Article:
IE 11 is not supported. For an optimal experience visit our site on another browser.

Trump forces didn't just beat the establishment, they overran it

Donald Trump didn't just outlast his challengers to be the last man standing for the GOP nomination. He won by remaking the Republican Primary electorate.
Donald Trump supporters listen to U.S. Republican presidential candidate Donald Trump speak at a campaign rally in Spokane, Wash., May 7, 2016. (Photo by Stringer/Reuters)
Donald Trump supporters listen to U.S. Republican presidential candidate Donald Trump speak at a campaign rally in Spokane, Wash., May 7, 2016.

Donald Trump didn't just outlast a long list of Republican challengers to be the last man standing for the presidential nomination. He won by remaking the Republican Primary electorate itself.

About 25.7 million people have voted in the 2016 Republican primaries and caucuses so far. That's about seven million more votes than were cast in the entire 2012 GOP presidential primary - and there are likely still well over two million votes yet to be cast in nine states this year, including in the nation's most populous state, California.

And a close look at the numbers provides a lot of evidence that Trump didn't win the party over so much as his supporters overran the primary process. In essence, Trump democratized (small "d") the GOP process and took it away from the establishment.

Consider Florida's March 15 Primary, where Sen. Marco Rubio was supposed to have chance to make a statement with a big win, or at least a strong showing, in his home state. Rubio lost by some 400,000 votes and won only his home county, Miami-Dade. It was a massive 19-point victory for Trump.

But the reason the victory looked so impressive was the sheer number of voters that turned out. Trump captured more than 1.07 million votes on March 15. That was far-and-away the most votes received by a candidate in a Florida Republican Presidential Primary.

How big was Trump's vote? If you add the total votes from 2016's two establishment Republican candidates in Florida - Rubio and Ohio Gov. John Kasich - you get a final tally of 797,000. That's a big number. It's greater than the number of votes cast for Romney in 2012, 776,000.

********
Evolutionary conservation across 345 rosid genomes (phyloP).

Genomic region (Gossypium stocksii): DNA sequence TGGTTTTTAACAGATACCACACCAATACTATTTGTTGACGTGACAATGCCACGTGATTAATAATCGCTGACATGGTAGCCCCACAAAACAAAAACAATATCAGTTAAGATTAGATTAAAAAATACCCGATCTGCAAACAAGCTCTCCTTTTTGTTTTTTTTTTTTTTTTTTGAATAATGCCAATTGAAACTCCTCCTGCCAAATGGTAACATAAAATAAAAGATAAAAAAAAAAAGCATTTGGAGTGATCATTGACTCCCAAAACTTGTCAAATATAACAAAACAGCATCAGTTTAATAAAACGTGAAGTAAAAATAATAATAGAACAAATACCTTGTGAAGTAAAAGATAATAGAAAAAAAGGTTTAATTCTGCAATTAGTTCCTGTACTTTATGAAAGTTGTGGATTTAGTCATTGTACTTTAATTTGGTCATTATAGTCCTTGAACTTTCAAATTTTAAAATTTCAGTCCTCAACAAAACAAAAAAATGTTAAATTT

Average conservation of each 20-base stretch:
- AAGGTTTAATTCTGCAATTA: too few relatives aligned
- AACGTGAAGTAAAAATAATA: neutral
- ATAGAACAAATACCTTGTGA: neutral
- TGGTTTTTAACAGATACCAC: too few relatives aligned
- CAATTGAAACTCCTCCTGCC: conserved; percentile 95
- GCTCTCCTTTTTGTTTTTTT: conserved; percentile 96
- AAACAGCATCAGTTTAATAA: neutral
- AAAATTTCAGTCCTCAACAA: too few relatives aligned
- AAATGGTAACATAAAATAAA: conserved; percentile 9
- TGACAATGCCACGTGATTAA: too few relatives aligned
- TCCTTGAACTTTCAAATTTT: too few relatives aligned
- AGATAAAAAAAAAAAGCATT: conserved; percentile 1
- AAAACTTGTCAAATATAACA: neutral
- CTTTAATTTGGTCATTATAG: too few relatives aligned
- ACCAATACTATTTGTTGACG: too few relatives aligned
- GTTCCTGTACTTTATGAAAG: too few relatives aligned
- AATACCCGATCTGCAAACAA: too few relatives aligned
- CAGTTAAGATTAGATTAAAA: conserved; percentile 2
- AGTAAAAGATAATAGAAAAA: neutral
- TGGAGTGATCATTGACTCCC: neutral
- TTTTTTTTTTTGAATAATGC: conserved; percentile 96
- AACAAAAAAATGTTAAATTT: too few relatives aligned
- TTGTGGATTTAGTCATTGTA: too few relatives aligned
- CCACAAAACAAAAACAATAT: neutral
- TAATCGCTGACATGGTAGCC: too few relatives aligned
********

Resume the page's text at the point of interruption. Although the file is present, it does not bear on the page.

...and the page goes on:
But Rubio and Kasich's total added together still would have lost to Trump by more than 200,000 votes. That's remarkable. About 1.67 million people cast votes in the Florida Republican Primary in 2012. More than 2.36 million cast votes in 2016 - and it appears Trump captured most of that increase.

Beyond Florida there is more evidence of the size of the Trump vote overrunning the traditional GOP vote in establishment strongholds around the country, particularly later as the establishment candidates banded together to "stop Trump."

On April 26, Trump swept five states and all but captured the nomination. In those states the numbers in key counties suggest that the establishment vote was remarkably consistent with where it has been four years ago.

In Chester County, Pennsylvania, Trump easily handled Kasich - 35,500 votes to 23,800 votes respectively. But in 2012, Romney won the same county in a landslide with only 24,400 votes.

In Fairfield County, Connecticut, Trump dominated Kasich - 33,000 to 20,000 votes. But in 2012, Romney won Fairfield with only 13,000 votes.

In Montgomery County, Maryland, Trump edged Kasich - 18,900 votes to 17,100 votes. But in 2012, Romney won the county handily with only 17,400 votes.

Those counties hold the hallmarks of the GOP establishment. They all have median household incomes of more than $80,000 and more than 45% of the 25-or-older population has a bachelor's degree. Romney won at least 60 percent of the vote in all of them in primaries in 2012.

Yet they all went to Trump, as did every county in the east coast states that voted on April 26 - Connecticut, Delaware, Maryland, Pennsylvania and Rhode Island. Turnout was up by at least 80% in all those states from four years before. Some of that is undoubtedly due to the fact that the Republican race went longer in 2016 and the vote in those states mattered more. But the numbers suggest that much of the establishment vote did turn out, there just wasn't enough of it.

RELATED: Trump gives away one of his strongest arguments

To be clear, Trump's wins likely aren't only about increased turnout. He almost certainly has captured some of what is considered the establishment vote in those counties and around the country.

But the presumptive nominee's wins, combined with the increase in turnout and the numbers for Rubio and Kasich - and later for Texas Sen. Ted Cruz - indicate the driving force behind Trump has been a big bump in the number of votes cast.

In other words, voter turnout, the very thing that candidates and parties cite as evidence of their strength, may be the biggest force behind the weakness of the Republican establishment in 2016. 

This story first appeared on